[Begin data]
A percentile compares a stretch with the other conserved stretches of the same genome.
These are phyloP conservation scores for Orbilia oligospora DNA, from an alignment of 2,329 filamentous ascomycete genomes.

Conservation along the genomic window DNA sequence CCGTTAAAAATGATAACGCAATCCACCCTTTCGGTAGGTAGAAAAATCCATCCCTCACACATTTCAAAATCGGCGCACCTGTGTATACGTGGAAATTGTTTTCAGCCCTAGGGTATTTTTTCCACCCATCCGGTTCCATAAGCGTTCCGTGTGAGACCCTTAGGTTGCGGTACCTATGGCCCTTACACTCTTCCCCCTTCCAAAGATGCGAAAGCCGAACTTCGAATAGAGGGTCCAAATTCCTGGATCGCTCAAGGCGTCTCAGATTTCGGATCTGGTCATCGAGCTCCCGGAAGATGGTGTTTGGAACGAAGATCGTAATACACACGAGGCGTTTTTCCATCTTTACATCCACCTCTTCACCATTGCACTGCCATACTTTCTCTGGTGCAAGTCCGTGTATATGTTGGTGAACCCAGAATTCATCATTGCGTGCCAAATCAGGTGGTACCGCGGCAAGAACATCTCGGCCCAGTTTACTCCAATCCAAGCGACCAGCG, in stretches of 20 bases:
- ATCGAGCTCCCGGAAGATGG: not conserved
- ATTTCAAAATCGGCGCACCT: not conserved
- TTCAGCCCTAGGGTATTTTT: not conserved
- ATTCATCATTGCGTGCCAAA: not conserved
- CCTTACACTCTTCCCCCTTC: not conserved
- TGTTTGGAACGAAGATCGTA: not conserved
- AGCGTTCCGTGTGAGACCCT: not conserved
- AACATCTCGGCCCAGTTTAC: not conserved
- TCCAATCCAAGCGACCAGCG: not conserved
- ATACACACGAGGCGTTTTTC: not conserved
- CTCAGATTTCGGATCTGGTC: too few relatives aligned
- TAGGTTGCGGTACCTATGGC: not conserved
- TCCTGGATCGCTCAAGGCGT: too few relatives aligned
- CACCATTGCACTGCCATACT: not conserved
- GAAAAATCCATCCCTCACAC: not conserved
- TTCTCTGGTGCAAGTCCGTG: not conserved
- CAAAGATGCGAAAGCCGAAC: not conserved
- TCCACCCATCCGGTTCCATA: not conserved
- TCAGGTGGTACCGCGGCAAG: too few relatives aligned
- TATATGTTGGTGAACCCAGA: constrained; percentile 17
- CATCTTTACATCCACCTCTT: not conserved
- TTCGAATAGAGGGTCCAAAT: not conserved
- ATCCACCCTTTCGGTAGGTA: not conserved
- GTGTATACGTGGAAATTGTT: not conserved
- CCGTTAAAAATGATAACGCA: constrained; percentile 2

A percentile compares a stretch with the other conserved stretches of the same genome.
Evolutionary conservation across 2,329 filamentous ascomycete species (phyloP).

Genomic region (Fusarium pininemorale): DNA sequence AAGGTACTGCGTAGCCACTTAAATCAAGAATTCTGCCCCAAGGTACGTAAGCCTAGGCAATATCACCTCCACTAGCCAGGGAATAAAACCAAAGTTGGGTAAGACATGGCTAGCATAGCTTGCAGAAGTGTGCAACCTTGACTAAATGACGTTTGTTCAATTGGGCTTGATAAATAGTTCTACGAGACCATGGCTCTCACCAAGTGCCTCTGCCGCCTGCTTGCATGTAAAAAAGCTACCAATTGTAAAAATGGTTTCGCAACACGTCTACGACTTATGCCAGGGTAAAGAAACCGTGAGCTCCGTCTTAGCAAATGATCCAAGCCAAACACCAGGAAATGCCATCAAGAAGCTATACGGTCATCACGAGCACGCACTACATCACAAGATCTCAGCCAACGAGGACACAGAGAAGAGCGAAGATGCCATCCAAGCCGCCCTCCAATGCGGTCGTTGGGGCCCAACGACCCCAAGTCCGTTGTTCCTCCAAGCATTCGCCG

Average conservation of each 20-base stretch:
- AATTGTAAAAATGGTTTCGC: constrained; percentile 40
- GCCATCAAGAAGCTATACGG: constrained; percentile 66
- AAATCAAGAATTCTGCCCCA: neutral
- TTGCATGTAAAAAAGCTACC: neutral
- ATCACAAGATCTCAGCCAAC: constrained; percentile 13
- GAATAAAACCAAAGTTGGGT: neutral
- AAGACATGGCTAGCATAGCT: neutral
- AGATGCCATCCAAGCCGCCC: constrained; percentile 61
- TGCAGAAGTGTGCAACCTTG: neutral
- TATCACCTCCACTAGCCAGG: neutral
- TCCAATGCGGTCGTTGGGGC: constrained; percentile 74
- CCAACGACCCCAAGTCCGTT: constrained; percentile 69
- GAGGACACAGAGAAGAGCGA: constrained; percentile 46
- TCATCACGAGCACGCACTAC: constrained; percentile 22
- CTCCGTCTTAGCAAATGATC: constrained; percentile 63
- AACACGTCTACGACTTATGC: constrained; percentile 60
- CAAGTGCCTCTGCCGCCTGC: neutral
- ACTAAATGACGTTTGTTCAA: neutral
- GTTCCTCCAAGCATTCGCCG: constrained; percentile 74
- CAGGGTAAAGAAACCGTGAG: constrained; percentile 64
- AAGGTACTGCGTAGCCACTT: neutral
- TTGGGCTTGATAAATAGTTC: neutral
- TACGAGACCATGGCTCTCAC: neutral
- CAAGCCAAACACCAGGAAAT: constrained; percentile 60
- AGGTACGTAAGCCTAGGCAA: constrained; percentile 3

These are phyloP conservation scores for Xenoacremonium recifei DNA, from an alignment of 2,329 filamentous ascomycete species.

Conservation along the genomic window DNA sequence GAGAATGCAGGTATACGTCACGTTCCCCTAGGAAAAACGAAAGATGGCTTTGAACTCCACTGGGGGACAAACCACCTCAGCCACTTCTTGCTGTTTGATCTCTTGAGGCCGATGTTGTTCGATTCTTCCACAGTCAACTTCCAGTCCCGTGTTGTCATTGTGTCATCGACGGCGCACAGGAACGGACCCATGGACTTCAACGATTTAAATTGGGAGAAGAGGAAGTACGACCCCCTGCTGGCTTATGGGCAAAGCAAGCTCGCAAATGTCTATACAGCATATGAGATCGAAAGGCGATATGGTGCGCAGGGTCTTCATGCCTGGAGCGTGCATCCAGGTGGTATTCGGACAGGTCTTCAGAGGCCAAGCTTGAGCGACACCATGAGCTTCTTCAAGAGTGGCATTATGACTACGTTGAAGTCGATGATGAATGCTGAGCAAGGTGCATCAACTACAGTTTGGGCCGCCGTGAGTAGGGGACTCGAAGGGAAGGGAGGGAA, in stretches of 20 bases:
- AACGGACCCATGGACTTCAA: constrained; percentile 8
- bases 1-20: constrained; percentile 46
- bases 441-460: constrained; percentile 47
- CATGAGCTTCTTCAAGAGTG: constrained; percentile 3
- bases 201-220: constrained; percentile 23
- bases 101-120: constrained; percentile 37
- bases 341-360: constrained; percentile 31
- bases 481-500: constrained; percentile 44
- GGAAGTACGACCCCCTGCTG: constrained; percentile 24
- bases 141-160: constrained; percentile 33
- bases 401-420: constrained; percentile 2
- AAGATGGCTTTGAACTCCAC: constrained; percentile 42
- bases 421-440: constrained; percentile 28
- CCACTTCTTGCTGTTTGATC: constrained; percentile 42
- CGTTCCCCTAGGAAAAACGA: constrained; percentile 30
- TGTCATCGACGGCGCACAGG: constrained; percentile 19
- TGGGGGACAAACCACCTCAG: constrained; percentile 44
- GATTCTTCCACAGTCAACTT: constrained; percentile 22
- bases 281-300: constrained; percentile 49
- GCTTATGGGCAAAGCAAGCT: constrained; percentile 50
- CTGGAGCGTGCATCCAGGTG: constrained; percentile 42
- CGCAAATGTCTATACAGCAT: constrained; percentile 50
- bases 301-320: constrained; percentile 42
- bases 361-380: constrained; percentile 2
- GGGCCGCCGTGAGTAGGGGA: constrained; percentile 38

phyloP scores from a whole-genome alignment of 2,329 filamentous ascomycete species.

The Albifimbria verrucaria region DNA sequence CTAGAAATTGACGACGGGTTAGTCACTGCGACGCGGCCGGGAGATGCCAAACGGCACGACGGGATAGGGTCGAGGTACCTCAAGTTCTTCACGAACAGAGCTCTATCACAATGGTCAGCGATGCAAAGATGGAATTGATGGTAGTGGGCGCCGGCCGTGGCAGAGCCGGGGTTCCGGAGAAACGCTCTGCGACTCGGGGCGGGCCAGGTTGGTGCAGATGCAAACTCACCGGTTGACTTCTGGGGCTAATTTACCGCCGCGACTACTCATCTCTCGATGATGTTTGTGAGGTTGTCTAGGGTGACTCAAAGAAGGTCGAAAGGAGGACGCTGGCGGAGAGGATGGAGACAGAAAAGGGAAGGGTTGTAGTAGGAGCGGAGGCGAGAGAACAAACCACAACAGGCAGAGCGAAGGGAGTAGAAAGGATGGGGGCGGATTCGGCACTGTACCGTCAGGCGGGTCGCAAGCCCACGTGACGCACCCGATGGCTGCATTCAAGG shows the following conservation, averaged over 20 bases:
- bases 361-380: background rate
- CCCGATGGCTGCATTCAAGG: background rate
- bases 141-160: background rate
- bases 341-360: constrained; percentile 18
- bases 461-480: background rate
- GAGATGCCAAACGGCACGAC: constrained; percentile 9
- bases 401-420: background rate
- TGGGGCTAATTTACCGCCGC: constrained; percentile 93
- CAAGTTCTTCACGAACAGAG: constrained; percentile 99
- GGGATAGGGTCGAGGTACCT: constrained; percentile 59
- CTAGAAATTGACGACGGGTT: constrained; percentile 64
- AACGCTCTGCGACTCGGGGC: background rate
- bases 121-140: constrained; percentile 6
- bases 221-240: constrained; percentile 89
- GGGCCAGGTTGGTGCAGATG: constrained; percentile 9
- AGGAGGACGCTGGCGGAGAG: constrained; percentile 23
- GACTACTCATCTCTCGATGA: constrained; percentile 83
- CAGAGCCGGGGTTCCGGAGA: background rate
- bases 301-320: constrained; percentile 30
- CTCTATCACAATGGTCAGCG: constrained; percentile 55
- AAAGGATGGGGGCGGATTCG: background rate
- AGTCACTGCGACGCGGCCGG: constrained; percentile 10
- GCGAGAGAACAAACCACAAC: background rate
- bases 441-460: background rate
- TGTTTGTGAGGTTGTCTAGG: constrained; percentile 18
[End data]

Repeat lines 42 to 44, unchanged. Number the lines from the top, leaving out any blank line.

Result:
- TATCACCTCCACTAGCCAGG: neutral
- TCCAATGCGGTCGTTGGGGC: constrained; percentile 74
- CCAACGACCCCAAGTCCGTT: constrained; percentile 69